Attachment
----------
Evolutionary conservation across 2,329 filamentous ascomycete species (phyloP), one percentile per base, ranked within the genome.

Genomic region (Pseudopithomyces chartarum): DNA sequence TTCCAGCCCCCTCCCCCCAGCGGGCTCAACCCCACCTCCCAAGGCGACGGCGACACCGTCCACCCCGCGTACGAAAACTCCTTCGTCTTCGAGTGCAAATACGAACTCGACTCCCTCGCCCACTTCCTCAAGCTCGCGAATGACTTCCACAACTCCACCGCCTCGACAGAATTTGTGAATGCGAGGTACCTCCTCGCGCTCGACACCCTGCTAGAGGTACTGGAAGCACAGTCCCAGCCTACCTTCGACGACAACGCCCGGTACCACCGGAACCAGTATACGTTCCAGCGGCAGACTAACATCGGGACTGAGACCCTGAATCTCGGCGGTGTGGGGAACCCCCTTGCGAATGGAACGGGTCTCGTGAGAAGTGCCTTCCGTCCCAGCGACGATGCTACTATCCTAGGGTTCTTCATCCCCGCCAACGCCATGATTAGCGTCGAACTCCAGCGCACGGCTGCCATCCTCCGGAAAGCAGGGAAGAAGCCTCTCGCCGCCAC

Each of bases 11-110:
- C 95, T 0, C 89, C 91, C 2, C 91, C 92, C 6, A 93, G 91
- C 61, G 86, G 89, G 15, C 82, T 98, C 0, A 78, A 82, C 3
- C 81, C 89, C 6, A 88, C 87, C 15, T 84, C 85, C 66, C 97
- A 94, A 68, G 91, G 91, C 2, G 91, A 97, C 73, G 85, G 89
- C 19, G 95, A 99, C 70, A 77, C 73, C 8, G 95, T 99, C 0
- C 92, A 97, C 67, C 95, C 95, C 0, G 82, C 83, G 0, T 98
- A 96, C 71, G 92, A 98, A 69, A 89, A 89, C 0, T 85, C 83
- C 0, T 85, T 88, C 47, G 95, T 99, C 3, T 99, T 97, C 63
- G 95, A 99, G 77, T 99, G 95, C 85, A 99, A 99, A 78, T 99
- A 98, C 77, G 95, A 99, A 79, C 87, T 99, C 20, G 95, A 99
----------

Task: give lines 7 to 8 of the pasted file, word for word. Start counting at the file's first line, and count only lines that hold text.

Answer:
- A 94, A 68, G 91, G 91, C 2, G 91, A 97, C 73, G 85, G 89
- C 19, G 95, A 99, C 70, A 77, C 73, C 8, G 95, T 99, C 0